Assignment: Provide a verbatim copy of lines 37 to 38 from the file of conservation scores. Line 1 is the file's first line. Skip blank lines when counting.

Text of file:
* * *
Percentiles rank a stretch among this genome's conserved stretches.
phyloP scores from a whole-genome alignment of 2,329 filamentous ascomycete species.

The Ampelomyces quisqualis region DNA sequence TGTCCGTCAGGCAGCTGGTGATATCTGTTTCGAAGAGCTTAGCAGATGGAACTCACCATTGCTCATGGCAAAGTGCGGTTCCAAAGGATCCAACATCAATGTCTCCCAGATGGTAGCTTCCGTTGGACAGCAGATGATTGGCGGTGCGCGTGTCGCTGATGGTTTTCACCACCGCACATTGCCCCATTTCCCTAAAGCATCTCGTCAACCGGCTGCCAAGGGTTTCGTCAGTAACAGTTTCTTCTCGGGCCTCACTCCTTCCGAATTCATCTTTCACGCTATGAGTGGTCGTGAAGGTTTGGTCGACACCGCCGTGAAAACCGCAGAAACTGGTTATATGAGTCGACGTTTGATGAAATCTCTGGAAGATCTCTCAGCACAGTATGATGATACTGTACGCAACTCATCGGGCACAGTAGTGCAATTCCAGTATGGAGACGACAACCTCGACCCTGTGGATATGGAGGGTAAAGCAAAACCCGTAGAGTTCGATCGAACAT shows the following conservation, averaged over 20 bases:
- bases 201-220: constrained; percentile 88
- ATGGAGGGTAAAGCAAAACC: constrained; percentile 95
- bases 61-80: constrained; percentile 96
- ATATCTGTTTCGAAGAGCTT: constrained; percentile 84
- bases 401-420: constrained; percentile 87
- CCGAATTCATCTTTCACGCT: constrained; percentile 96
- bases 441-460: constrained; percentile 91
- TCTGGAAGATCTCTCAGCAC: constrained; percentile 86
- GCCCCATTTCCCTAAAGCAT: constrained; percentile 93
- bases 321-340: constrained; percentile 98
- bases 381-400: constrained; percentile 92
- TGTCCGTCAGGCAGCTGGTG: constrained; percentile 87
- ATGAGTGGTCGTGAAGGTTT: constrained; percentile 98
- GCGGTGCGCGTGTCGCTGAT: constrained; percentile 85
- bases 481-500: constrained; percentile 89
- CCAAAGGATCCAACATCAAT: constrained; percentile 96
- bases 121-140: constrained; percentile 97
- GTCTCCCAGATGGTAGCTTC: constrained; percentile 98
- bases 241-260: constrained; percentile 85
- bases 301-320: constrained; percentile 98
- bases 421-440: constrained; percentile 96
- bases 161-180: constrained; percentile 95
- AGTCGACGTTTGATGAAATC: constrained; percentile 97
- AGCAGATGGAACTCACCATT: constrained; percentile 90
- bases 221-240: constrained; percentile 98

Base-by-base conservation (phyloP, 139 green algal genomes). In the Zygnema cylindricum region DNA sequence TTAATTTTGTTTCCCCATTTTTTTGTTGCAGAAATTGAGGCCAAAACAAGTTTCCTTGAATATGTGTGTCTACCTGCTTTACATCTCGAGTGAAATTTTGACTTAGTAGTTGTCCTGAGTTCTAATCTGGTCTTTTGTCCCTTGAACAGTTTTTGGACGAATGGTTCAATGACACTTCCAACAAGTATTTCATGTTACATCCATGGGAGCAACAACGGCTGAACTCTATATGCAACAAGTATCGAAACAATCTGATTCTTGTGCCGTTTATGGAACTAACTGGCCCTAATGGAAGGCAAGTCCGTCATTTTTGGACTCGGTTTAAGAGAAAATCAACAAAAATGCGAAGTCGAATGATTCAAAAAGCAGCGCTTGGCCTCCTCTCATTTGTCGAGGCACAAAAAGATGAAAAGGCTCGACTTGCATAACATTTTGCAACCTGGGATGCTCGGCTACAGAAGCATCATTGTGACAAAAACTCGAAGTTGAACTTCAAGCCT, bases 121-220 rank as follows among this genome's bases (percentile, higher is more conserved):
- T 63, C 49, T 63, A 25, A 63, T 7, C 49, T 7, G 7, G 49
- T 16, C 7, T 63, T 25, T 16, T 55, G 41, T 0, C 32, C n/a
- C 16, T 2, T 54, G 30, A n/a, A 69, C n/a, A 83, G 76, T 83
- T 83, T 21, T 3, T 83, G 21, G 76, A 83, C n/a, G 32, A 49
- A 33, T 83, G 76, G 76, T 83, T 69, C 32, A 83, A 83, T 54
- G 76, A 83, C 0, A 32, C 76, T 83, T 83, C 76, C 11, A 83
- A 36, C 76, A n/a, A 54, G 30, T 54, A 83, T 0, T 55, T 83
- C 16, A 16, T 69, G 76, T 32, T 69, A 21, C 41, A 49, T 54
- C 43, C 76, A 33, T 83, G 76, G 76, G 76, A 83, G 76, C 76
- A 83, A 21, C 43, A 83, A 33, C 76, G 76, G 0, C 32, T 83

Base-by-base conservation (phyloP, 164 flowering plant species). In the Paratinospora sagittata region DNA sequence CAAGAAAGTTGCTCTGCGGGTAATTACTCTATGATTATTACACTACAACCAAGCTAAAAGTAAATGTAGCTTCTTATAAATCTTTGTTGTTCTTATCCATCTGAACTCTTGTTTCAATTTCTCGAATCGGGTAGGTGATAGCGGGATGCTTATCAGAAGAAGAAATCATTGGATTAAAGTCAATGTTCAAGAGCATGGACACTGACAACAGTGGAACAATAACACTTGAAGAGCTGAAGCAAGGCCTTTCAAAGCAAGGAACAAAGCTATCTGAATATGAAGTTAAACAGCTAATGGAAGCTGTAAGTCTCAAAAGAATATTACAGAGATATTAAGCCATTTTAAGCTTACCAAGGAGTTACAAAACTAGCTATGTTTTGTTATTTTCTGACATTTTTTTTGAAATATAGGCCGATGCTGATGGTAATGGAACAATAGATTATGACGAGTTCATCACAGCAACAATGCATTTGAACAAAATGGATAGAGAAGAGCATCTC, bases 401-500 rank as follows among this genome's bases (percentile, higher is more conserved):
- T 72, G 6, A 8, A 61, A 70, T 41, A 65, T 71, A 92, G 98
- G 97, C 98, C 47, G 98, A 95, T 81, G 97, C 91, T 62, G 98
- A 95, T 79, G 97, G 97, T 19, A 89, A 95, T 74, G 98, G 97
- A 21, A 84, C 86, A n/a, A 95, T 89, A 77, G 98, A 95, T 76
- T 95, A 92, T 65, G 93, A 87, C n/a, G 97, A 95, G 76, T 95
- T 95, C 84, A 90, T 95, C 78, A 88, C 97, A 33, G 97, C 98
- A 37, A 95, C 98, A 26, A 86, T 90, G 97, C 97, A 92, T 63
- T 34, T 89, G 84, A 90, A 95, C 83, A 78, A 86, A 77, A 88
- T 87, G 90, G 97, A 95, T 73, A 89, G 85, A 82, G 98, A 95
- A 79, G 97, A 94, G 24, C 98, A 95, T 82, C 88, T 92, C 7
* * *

- C 16, A 16, T 69, G 76, T 32, T 69, A 21, C 41, A 49, T 54
- C 43, C 76, A 33, T 83, G 76, G 76, G 76, A 83, G 76, C 76